Ask the Ostomy Nurse

Linda Coulter has been a Certified Wound Ostomy & Continence Nurse for 10 years. In addition to working with hundreds of people with stomas, she has trained several WOC nursing students at the R.B. Turnbull Jr. School of WOC Nursing. Linda has presented nationally and internationally on ostomy related topics. From her home base at University Hospitals’ Ahuja Medical Center, Linda is active in raising Ostomy Awareness, and works to distribute ostomy supplies to people in need throughout the world.

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Taking A Break

I’ve had my colostomy for about a year now. It doesn’t seem natural to have a wafer and adhesive on my skin around the stoma all the time. Is it OK to air it out? Is there a way to do this without making a mess?


Dear G.C.,

You are not alone in thinking that the skin around your colostomy should be exposed to air. Many people who come to the outpatient clinic ask me this question. I want to assure you, as I do them, that a wafer change once or twice weekly with good skin care is enough to keep your skin healthy. This is because products are designed to help maintain skin health. For example, the tapes used on the wafers are “breathable,” having holes in them to allow for air to reach the skin. 

Additionally, the tan or cream colored portion of the wafer is formulated to be gentle to the skin. Many people call this the “waxy” part of the wafer. Actually, this part of the wafer is made of hydrocolloids and tackifiers. The hydrocolloids work to absorb moisture like sweat or water from stoma output. The tackifiers make this part of the wafer sticky or “tacky,” so the wafer adheres well to the skin. Each manufacturer has proprietary recipes for their wafers, so it’s not unusual for some individuals to find one wafer more friendly to their skin than others. Also, manufacturers work to continuously improve and develop new wafer materials to make the products more skin friendly. A good example is Hollister’s “Ceraplus” products. These are specially formulated to contain ceramides, which are waxy components found in healthy skin.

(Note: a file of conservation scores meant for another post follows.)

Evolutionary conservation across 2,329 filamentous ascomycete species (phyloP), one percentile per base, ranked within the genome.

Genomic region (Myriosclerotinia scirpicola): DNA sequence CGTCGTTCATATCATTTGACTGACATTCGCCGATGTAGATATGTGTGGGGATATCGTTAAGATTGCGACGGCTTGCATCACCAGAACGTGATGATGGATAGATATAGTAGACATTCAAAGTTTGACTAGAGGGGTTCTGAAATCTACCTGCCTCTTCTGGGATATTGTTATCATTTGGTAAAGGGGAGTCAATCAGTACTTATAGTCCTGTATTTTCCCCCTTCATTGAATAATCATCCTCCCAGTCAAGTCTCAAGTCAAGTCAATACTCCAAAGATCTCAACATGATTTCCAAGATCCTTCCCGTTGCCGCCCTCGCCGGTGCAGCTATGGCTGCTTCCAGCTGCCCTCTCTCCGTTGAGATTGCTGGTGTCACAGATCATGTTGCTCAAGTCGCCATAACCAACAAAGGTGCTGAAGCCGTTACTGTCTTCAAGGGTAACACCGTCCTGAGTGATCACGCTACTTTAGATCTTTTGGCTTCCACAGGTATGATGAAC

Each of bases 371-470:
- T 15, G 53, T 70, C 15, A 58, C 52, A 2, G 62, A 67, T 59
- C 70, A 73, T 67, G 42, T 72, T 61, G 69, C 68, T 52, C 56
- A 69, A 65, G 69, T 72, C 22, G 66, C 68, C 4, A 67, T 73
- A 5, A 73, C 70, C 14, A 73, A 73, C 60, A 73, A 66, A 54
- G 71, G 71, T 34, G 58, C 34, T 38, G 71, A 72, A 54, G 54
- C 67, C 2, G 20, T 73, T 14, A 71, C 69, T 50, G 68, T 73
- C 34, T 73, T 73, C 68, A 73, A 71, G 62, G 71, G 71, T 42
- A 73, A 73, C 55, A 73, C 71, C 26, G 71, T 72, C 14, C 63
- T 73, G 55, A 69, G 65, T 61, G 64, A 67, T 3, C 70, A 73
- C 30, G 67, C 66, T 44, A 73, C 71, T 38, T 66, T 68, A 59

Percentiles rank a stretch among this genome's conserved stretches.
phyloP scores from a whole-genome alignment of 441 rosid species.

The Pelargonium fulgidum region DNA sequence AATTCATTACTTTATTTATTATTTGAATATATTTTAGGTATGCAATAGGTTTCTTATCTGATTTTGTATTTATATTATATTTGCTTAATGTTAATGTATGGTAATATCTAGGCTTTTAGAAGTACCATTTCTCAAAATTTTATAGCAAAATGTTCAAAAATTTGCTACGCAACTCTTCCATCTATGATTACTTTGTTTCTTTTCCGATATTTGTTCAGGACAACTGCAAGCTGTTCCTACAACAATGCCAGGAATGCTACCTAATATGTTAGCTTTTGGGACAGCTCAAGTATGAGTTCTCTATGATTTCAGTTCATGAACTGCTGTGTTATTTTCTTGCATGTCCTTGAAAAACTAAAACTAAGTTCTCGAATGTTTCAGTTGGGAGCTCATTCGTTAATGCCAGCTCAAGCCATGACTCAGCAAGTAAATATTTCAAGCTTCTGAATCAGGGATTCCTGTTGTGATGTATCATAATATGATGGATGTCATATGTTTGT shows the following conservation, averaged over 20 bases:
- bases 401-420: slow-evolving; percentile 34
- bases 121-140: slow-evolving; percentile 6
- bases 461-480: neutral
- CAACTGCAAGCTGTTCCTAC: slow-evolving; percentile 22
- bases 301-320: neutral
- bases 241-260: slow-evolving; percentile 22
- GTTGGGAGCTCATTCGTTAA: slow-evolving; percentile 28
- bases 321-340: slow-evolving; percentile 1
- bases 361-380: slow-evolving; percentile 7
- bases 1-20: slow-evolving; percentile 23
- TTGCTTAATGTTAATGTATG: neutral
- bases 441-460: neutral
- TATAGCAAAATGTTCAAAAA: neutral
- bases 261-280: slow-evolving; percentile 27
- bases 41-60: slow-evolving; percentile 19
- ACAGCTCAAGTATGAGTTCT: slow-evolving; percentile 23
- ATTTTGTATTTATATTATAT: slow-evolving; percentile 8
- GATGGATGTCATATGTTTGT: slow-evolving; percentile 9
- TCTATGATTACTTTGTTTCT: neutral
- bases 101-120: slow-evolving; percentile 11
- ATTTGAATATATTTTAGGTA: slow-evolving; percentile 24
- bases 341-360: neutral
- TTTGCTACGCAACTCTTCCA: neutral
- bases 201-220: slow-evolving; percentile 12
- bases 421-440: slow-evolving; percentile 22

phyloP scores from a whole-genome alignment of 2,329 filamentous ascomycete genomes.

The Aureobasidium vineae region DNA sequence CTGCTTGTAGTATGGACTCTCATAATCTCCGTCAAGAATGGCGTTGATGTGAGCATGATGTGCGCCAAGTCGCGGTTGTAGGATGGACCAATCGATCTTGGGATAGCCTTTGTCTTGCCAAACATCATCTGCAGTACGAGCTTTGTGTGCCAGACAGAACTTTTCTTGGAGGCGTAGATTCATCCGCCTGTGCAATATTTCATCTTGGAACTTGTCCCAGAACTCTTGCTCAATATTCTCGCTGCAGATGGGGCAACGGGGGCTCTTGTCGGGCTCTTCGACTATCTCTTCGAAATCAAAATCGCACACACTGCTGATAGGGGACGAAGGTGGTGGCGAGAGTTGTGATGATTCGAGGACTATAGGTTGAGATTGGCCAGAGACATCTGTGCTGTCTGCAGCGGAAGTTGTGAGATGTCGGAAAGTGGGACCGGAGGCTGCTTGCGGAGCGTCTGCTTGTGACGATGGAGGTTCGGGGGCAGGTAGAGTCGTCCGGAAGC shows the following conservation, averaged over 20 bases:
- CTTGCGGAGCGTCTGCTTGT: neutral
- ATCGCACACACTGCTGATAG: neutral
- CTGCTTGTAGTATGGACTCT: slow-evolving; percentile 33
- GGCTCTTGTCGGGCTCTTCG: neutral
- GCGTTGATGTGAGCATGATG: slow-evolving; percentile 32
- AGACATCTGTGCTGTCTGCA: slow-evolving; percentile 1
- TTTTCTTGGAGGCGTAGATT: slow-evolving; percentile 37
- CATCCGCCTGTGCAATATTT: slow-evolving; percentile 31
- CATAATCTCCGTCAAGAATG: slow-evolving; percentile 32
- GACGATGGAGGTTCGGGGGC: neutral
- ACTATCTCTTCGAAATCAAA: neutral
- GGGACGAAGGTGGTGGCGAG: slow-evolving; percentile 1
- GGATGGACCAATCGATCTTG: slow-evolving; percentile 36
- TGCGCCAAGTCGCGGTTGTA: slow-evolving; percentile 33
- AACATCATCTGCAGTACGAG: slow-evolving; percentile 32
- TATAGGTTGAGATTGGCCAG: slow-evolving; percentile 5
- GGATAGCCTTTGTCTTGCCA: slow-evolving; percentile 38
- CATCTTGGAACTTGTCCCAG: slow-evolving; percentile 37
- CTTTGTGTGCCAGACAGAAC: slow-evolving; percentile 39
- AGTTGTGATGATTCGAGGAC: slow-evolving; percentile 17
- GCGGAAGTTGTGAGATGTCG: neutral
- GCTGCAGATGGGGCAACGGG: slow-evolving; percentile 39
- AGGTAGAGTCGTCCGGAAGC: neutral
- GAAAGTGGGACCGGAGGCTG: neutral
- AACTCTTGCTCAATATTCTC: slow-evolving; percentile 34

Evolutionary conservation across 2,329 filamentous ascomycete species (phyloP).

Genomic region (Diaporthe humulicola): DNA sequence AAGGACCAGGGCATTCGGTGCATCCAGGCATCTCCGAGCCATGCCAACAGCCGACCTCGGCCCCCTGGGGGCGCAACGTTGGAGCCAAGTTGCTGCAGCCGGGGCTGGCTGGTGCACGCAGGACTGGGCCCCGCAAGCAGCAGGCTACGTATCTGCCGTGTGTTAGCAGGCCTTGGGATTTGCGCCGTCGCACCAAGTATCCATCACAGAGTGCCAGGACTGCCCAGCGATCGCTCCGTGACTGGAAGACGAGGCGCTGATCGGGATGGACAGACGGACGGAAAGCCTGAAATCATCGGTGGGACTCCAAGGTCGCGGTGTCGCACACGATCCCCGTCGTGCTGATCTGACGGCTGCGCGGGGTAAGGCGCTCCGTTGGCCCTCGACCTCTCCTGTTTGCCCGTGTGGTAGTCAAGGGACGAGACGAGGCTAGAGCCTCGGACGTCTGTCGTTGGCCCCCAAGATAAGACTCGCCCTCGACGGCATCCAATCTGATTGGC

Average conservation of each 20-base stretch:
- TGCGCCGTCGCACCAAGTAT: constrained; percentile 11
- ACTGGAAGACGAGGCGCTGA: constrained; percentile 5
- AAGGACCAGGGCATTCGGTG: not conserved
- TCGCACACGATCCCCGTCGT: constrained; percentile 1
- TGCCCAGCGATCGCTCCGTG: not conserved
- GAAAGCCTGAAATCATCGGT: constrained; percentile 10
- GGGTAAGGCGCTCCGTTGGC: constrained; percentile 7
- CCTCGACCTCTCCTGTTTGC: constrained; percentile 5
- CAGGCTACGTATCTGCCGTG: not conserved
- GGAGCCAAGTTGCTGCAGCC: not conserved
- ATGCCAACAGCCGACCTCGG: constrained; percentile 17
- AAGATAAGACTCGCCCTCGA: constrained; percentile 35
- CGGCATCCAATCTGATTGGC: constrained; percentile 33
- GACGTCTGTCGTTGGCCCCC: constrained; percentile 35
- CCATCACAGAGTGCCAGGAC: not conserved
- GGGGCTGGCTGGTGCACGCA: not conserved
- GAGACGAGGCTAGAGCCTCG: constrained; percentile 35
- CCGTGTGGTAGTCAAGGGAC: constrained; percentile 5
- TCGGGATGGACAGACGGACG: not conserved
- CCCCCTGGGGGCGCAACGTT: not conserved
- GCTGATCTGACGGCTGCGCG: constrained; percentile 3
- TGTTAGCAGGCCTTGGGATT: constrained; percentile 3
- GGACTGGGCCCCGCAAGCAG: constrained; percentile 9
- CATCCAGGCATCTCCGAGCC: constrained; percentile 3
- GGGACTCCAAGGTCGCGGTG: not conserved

To provide more time without the wafer on your skin, shower once or twice a week without the wafer on. Many people tell me that the days they shower without their pouches on are the best days of the week.

If you still feel like you would like to leave the wafer off for some time, since you have a colostomy this might be possible to do without making a mess. Many individuals with colostomies have a predictable bowel movement schedule. For example, they may have only one BM per day and it occurs shortly after breakfast. Others may have two BMs, but also at predictable intervals. If this applies to you, you can perform your pouch change shortly after a BM and leave the wafer off for a short time before replacing it. 

Also, you might consider learning to manage your bowels using irrigation. Colostomy irrigation involves a daily tap water enema into the colostomy. Over a few weeks, the colon gets used to being emptied at the same time every day with the irrigation. After performing the irrigation, a small pouch or “stoma cap” covers the stoma. Many who irrigate find it to be liberating, because they don’t have to be concerned about dealing with their pouch throughout the day. If you would like to try irrigation, contact your stoma nurse. They can teach you the process and help you order the correct supplies.   

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